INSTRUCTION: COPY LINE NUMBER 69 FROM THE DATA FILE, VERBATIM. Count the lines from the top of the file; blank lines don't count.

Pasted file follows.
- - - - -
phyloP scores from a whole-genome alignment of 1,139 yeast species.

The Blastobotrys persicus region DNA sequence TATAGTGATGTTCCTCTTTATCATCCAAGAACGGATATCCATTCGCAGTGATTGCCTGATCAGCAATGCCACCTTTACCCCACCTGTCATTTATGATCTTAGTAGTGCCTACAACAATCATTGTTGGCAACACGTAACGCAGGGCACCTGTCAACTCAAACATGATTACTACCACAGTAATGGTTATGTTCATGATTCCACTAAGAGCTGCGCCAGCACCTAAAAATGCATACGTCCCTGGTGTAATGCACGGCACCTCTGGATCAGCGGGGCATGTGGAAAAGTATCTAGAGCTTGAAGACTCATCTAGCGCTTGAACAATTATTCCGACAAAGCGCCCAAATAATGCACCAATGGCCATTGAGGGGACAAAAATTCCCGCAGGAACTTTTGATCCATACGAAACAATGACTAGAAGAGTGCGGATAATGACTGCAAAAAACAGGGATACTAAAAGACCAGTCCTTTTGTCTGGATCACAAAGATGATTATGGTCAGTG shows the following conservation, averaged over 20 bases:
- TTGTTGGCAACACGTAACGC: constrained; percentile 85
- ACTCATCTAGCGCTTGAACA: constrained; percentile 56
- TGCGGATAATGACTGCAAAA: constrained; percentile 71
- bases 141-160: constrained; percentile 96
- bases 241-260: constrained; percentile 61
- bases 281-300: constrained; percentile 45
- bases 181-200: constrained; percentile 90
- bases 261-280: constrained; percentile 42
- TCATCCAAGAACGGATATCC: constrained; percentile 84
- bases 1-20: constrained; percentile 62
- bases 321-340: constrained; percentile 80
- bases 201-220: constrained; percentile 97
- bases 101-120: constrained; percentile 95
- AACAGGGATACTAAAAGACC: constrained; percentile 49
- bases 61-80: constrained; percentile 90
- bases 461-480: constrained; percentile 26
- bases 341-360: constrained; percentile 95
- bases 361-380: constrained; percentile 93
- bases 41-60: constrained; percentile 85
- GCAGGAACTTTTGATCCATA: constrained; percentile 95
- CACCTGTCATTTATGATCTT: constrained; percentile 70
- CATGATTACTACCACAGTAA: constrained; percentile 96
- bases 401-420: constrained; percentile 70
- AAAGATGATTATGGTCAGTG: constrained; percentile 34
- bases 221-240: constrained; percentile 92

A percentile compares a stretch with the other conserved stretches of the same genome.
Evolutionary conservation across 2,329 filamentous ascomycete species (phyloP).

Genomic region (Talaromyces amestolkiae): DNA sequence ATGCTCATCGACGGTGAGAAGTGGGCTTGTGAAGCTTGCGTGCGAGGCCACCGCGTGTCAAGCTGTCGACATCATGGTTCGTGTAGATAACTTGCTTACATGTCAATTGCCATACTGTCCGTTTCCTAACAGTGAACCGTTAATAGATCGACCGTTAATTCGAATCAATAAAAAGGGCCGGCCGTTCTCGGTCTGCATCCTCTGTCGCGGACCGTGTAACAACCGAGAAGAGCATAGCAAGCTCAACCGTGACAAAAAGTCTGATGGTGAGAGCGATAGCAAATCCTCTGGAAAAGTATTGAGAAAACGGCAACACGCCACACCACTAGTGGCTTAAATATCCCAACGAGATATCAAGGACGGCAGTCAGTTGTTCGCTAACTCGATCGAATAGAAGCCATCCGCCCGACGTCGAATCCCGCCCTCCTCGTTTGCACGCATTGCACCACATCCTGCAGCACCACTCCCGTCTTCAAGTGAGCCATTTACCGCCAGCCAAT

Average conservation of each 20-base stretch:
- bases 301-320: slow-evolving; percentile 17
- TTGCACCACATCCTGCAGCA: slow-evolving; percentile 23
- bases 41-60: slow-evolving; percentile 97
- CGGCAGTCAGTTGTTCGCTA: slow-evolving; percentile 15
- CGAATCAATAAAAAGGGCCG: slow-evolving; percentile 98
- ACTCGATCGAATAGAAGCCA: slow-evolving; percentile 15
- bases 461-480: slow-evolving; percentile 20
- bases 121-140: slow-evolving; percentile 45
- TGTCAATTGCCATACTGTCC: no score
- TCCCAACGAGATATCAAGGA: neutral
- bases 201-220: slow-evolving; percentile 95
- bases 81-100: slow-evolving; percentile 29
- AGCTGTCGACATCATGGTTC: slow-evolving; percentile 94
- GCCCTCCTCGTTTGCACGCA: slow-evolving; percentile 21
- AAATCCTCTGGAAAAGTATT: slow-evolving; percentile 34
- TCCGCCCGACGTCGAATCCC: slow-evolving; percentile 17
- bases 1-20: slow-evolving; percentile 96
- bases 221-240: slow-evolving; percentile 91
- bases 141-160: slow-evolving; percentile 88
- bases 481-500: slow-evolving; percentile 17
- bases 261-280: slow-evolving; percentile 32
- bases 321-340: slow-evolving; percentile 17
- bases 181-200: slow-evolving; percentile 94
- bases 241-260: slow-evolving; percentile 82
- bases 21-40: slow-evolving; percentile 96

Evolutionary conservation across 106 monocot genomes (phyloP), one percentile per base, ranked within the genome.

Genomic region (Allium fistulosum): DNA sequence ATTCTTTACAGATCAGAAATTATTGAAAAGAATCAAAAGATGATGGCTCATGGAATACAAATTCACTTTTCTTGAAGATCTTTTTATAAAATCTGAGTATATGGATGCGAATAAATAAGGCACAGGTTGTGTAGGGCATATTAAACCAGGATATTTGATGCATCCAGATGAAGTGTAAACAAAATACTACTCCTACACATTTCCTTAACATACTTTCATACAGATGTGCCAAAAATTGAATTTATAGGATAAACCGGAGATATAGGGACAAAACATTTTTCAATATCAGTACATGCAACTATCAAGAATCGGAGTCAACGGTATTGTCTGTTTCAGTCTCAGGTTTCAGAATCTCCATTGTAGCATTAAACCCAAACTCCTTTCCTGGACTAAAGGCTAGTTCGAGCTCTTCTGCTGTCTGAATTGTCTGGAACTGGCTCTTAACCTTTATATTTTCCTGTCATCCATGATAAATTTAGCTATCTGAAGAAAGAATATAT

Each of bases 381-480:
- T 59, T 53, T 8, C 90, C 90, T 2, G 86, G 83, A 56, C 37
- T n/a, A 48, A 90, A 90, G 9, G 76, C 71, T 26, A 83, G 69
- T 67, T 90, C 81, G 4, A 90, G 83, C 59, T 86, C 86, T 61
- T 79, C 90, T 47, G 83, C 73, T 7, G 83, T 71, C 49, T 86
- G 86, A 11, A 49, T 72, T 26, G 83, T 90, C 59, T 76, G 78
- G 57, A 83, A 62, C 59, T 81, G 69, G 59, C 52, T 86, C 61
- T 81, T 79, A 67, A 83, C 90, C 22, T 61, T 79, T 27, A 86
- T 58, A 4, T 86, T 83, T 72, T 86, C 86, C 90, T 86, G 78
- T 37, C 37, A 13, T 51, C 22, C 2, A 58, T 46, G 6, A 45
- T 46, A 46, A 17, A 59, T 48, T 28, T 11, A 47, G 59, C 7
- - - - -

- T 46, A 46, A 17, A 59, T 48, T 28, T 11, A 47, G 59, C 7